Weirdest foods from around the world
Are you ready to travel and try new flavors? Here there are some special dishes from .
Escamoles are the larvae of a venomous ant species that lay their eggs deep down in the roots of agave or maguey plants in Mexico (so harvesting them is not a barrel of laughs). The larvae are said to have a consistency akin to cottage cheese and taste somewhat nutty; they’re normally eaten as the filling in a taco or omelette.
As euphemisms go, this one’s a corker: shirako in Japanese means “white children” but refers to the sperm sacs of either cod, angler fish or puffer fish. Looking like white blobs of goo or miniature brains, they are said to have a sweet custardy taste.
Tuna eyeballs, Japan
It’s waste not want not when it comes to tuna in Japan; even the eyes are plucked out and served up cheap in supermarkets. To cook, simply boil or steam, and season with garlic or soy sauce. Perhaps unsurprisingly, it tastes a little like squid.
Balut, the Philippines
This fertilised duck egg, with its partly developed embryo inside, is boiled alive and then eaten from the shell with salt, chilli and vinegar. You’re supposed to tap a hole in the top of the shell, sup the savoury liquid and then crunch down the rest of what’s inside – feathers, bones and all. Bleurgh.
Crispy tarantulas, Cambodia
Few people would look at a tarantula and think “lunch”, so it’s perhaps no surprise that these spiders were first eaten by Cambodians starving under the Khmer Rouge regime. Bizarrely, they became popular and are now served as a deep-fried snack throughout the country. Apparently they taste a bit like crab.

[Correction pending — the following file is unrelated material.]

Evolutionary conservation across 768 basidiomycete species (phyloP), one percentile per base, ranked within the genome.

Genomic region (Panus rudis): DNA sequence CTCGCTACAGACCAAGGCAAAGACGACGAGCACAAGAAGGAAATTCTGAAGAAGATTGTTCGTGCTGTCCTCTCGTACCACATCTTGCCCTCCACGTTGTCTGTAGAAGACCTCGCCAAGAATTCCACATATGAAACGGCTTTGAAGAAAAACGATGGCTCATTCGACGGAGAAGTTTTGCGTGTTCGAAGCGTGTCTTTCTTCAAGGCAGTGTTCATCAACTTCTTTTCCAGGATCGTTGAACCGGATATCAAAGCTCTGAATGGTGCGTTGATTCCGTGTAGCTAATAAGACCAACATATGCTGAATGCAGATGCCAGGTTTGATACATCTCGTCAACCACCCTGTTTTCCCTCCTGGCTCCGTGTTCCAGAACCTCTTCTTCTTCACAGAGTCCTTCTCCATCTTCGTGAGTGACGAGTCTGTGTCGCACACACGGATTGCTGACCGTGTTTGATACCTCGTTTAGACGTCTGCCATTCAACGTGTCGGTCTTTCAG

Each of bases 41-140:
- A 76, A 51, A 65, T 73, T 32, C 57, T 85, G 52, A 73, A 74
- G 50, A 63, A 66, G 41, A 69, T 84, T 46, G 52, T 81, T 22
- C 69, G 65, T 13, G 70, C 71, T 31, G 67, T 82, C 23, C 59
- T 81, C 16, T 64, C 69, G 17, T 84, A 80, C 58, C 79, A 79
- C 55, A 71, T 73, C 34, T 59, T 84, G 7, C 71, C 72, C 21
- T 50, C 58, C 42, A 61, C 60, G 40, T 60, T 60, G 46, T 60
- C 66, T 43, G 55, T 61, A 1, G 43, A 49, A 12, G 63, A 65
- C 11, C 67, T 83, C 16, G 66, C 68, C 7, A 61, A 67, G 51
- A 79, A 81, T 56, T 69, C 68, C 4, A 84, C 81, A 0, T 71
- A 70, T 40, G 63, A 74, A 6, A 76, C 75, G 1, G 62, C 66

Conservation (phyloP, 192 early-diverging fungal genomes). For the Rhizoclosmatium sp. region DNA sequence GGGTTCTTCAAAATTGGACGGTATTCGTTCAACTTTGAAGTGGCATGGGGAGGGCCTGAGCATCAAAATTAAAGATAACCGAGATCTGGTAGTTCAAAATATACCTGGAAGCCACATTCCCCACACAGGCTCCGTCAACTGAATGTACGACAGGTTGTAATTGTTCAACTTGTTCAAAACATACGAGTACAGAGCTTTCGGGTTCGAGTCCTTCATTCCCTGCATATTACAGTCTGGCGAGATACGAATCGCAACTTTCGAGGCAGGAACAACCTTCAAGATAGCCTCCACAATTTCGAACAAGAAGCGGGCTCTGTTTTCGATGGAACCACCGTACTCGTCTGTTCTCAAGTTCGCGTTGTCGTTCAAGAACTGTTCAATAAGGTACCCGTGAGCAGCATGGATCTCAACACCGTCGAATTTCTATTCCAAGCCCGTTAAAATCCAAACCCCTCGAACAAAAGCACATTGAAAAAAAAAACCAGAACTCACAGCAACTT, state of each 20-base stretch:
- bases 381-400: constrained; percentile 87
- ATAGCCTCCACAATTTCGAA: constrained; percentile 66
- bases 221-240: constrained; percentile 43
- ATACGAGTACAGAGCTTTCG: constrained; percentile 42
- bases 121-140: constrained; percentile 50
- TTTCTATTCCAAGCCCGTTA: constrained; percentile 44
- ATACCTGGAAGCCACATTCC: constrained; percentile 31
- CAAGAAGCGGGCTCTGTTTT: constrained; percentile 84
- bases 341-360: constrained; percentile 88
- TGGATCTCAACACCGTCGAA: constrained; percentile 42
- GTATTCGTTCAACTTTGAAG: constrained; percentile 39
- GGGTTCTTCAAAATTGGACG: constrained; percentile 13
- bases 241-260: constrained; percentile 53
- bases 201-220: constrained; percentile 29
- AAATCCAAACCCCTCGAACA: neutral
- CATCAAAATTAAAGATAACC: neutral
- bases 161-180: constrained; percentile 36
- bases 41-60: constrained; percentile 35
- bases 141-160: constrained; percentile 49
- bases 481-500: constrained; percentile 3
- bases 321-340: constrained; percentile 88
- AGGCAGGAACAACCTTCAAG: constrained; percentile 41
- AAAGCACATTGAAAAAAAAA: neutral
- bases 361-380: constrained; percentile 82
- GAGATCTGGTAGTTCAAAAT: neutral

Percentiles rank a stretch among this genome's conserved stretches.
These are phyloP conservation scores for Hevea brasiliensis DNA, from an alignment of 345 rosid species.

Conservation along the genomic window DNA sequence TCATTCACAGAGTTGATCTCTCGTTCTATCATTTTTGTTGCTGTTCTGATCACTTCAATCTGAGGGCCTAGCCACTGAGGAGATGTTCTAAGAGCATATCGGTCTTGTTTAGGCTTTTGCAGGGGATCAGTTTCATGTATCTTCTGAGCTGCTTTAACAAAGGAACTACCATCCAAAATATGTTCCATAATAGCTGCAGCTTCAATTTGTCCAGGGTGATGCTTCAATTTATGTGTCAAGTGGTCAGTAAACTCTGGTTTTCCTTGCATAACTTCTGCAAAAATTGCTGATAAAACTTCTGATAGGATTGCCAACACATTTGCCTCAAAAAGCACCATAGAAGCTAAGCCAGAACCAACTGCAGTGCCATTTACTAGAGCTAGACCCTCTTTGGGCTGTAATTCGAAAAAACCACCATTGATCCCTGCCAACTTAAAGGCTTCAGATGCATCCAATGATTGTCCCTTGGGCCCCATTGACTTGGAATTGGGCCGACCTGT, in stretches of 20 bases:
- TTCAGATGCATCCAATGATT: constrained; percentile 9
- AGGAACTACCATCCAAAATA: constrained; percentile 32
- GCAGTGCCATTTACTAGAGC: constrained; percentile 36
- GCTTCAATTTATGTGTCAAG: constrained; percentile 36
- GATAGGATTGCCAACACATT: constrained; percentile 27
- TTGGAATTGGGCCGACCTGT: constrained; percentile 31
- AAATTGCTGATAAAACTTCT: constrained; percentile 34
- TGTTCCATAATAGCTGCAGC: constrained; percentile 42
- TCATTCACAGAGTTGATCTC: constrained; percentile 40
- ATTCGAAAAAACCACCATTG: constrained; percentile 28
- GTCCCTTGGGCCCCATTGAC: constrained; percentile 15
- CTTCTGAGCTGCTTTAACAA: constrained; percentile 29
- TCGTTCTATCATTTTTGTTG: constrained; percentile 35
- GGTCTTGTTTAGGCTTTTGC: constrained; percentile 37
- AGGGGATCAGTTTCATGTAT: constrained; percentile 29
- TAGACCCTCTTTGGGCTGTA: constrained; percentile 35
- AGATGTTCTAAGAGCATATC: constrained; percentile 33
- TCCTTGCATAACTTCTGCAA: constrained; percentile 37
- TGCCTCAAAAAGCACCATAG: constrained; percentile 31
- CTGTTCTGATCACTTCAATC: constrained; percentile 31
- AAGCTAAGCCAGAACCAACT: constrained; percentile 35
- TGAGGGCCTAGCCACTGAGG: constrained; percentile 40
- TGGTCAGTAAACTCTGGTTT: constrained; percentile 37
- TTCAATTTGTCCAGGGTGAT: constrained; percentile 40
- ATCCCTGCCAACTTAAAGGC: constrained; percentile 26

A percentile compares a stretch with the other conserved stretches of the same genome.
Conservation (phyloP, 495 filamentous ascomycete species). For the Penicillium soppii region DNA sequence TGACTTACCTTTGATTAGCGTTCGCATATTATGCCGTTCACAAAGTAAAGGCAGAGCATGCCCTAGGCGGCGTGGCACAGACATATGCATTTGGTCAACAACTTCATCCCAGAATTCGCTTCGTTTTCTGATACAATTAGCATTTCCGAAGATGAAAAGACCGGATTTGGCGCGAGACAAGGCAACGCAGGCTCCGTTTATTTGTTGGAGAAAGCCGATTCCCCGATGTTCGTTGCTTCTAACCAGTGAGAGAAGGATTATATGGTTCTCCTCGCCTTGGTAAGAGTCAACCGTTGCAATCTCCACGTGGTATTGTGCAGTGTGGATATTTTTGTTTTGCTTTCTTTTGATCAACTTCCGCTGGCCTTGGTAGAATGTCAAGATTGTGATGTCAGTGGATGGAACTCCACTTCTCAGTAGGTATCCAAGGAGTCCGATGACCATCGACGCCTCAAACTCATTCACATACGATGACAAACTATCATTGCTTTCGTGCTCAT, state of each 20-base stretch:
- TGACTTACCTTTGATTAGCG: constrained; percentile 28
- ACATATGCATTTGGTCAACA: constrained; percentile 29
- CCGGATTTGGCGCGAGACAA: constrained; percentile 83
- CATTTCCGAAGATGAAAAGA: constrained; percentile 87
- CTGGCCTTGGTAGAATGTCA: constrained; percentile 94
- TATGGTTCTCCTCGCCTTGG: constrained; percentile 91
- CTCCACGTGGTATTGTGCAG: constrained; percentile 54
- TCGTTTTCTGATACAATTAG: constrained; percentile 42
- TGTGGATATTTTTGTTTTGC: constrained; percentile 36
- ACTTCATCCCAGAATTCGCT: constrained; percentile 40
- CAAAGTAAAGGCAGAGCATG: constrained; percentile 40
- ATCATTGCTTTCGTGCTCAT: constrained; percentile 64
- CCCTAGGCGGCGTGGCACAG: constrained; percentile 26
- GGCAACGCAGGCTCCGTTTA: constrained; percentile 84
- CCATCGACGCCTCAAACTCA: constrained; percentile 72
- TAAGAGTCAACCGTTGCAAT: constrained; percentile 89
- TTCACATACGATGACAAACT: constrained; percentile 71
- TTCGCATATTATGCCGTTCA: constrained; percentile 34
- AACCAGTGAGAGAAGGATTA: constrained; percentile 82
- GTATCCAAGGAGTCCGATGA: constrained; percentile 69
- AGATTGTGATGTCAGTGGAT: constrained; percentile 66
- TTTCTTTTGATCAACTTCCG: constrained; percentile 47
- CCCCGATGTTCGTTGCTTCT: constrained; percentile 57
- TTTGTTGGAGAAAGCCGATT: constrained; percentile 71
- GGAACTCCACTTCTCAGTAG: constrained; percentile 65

White ant eggs soup, Laos
One of the world’s more unusual soups, Gaeng Kai Mot Daeng combines a mixture of ant eggs and partial embryos from the white ant, plus a few baby ants to add sourness. If your stomach can handle it, the flavour is supposedly quite tasty: sharp and delicate, and a little like shrimp.
Jellied moose nose, Canada
Nose isn’t exactly a choice cut, but that hasn’t stopped some adventurous Canadians from experimenting with nasal gastronomy by boiling them up with onions and spices, removing the hair, boiling again, then slicing and covering with a broth that sets into a jelly. It certainly looks as bad as it sounds.
Casu marzu, Italy
Known as “rotten cheese”, Sardinia’s casu marzu is made from Pecorino that has gone bad – really bad. The larvae of cheese flies (piophila casei) are added to the Pecorino, hatching inside, burrowing around and digesting the fats. The result is a weeping, tongue-burning delicacy that you can eat with or without the maggots.
How anyone conceived of this dish is a mystery. To prepare: first gut and behead a Greenland shark, place in a shallow grave and cover with sand and stones. Leave for two to three months, then cut into strips and dry for several more months before serving: first-time tasters are advised to hold their nose and try not to gag.
Israel has of late been suffering from a plague of locusts, but fortunately this is the only insect to be considered Kosher, so Israelis have been eradicating the pests in a unique way: by eating them. Deep-fried and chocolate-covered locusts are apparently going down a storm (no pun intended).